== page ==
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Brygoo, Blanc & Domergue, 1970
Origin of the species name:
Édouard-Raoul Brygoo (later working at the Natural History Museum in Paris, France), Charles Pierre Blanc and Charles Antoine Domergue from the then Institut Pasteur in Antananarivo, Madagascar dedicated the species to their colleague Jean-Paul Karche. Karche was a French geologist and worked at the University of Antsiranana (Diego Suarez) in northern Madagascar at the time.
Brookesia karchei mainly occurs in Marojejy national park in northeast Madagascar, where it prefers a humid leaf layer between rocks and moss as habitat. We could find it several times between Camp Mantella and Camp Marojejya – which is not easy with a chameleon of this tiny size!
Appearance & size:
The dwarfs become about 50 mm long, females stay a little smaller. Along the back, each side has a row of twelve to thirteen enlarged, spiny scales that are not continued on tail (in contrast to some other very similar Brookesia species). Above noses and eyes, there is a small bony appendage, otherwise, these chameleons look rather unsuspicious. They are beige to light brown.
Good to know:
This species is part of the minima group, which includes the smallest chameleons of the world.
Data will come soon.
Marojejy mainly consists of rainforest that extends over the eponymic sacred mountain at elevations of 800 to maximally 2100 m above sea level. In the highest areas, climate is cool and vegetation sparse, but most chameleons live in the warmer dense rainforest below.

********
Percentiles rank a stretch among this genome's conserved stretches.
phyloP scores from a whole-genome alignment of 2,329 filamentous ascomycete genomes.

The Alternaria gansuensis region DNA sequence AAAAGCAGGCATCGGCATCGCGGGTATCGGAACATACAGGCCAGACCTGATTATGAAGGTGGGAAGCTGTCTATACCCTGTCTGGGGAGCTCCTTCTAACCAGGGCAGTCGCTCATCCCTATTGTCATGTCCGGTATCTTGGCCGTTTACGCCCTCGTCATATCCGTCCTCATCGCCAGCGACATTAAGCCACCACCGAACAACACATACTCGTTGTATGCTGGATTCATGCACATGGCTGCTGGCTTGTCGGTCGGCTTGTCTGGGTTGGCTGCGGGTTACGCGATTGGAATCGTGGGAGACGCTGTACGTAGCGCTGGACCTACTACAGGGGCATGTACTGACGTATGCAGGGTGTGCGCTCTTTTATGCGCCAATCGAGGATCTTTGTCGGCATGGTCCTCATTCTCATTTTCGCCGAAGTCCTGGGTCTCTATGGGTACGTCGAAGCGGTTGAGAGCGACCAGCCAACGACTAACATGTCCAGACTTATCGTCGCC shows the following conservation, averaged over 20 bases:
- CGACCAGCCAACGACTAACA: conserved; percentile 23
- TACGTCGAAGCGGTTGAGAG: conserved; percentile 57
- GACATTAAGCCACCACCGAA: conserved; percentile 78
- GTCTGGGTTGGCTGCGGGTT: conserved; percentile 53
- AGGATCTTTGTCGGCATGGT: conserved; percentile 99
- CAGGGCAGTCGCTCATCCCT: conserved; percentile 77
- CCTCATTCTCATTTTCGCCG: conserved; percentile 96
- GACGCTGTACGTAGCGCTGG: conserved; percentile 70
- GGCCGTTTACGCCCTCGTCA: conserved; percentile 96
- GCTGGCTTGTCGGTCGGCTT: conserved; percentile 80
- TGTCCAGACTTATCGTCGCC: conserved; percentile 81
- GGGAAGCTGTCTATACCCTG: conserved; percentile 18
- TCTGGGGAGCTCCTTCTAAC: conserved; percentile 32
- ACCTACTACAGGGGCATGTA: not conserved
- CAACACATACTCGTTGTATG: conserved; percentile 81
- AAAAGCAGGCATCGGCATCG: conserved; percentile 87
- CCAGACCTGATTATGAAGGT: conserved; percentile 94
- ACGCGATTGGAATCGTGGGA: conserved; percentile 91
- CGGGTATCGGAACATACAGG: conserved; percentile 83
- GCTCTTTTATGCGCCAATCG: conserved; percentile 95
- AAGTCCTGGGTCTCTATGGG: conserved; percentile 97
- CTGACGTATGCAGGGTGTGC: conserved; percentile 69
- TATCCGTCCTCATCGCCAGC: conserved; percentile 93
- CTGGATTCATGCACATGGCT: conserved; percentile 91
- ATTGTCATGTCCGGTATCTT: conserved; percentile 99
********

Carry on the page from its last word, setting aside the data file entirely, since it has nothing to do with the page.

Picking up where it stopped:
In Marojejy, there is few difference between rainy and dry season. Humidity is always very, very high. In rainy season, precipitation is more intense with rainfalls that may last for days and sometimes are accompagnied by heavy storms. In dry season, temperatures are a little lower, but it never becomes really cold. And it stills rains almost daily. It really cannot become dry in Marojejy during "dry" season. Humidity is the main key factor of this rainforest.
We have measured UVB data with a Solarmeter 6.5 in spring (end of March until beginning of April) at the peak of activity of chameleons in Madagascar. We always measured the values that a chameleon could maximally reach in its habitat.
The following pictures show the habitat of Brookesia karchei between Camp Mantella and Marojejya in Marojejy. The rainforest here consists of huge tree giants and slippery, mossy, round stones in very lush undergrowth. Ferns, lianas, and moss dominate the scene. You can find these chameleons in the middle of the dense foliage and on bark pieces.